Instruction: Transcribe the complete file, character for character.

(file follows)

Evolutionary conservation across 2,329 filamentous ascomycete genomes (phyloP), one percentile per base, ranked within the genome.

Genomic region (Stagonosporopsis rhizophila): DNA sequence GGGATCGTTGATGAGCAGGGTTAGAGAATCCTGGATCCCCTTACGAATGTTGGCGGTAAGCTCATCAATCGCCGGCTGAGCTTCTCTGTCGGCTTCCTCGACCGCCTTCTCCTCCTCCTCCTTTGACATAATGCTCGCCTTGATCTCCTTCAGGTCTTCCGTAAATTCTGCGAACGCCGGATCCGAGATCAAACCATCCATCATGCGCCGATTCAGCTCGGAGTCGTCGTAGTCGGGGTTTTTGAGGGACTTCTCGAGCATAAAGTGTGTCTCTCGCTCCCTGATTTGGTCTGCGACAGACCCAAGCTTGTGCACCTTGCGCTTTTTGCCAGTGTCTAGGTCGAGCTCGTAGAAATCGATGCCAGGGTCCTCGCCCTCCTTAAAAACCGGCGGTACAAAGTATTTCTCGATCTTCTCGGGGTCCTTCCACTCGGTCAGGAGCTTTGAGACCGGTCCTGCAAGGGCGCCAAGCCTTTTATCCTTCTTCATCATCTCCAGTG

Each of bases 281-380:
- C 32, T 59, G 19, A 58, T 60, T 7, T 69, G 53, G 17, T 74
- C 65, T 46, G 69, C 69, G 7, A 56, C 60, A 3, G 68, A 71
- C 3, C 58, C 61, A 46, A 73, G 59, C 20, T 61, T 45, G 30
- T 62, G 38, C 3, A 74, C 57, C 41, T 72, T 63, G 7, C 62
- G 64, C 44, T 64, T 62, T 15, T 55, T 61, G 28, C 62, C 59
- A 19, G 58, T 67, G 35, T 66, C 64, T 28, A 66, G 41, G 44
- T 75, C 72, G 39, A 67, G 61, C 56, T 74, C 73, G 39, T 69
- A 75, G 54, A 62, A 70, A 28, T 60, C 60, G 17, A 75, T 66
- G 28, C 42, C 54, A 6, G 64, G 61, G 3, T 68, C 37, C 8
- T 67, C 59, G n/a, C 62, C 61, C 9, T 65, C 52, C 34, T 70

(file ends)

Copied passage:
Evolutionary conservation across 2,329 filamentous ascomycete genomes (phyloP), one percentile per base, ranked within the genome.

Genomic region (Stagonosporopsis rhizophila): DNA sequence GGGATCGTTGATGAGCAGGGTTAGAGAATCCTGGATCCCCTTACGAATGTTGGCGGTAAGCTCATCAATCGCCGGCTGAGCTTCTCTGTCGGCTTCCTCGACCGCCTTCTCCTCCTCCTCCTTTGACATAATGCTCGCCTTGATCTCCTTCAGGTCTTCCGTAAATTCTGCGAACGCCGGATCCGAGATCAAACCATCCATCATGCGCCGATTCAGCTCGGAGTCGTCGTAGTCGGGGTTTTTGAGGGACTTCTCGAGCATAAAGTGTGTCTCTCGCTCCCTGATTTGGTCTGCGACAGACCCAAGCTTGTGCACCTTGCGCTTTTTGCCAGTGTCTAGGTCGAGCTCGTAGAAATCGATGCCAGGGTCCTCGCCCTCCTTAAAAACCGGCGGTACAAAGTATTTCTCGATCTTCTCGGGGTCCTTCCACTCGGTCAGGAGCTTTGAGACCGGTCCTGCAAGGGCGCCAAGCCTTTTATCCTTCTTCATCATCTCCAGTG

Each of bases 281-380:
- C 32, T 59, G 19, A 58, T 60, T 7, T 69, G 53, G 17, T 74
- C 65, T 46, G 69, C 69, G 7, A 56, C 60, A 3, G 68, A 71
- C 3, C 58, C 61, A 46, A 73, G 59, C 20, T 61, T 45, G 30
- T 62, G 38, C 3, A 74, C 57, C 41, T 72, T 63, G 7, C 62
- G 64, C 44, T 64, T 62, T 15, T 55, T 61, G 28, C 62, C 59
- A 19, G 58, T 67, G 35, T 66, C 64, T 28, A 66, G 41, G 44
- T 75, C 72, G 39, A 67, G 61, C 56, T 74, C 73, G 39, T 69
- A 75, G 54, A 62, A 70, A 28, T 60, C 60, G 17, A 75, T 66
- G 28, C 42, C 54, A 6, G 64, G 61, G 3, T 68, C 37, C 8
- T 67, C 59, G n/a, C 62, C 61, C 9, T 65, C 52, C 34, T 70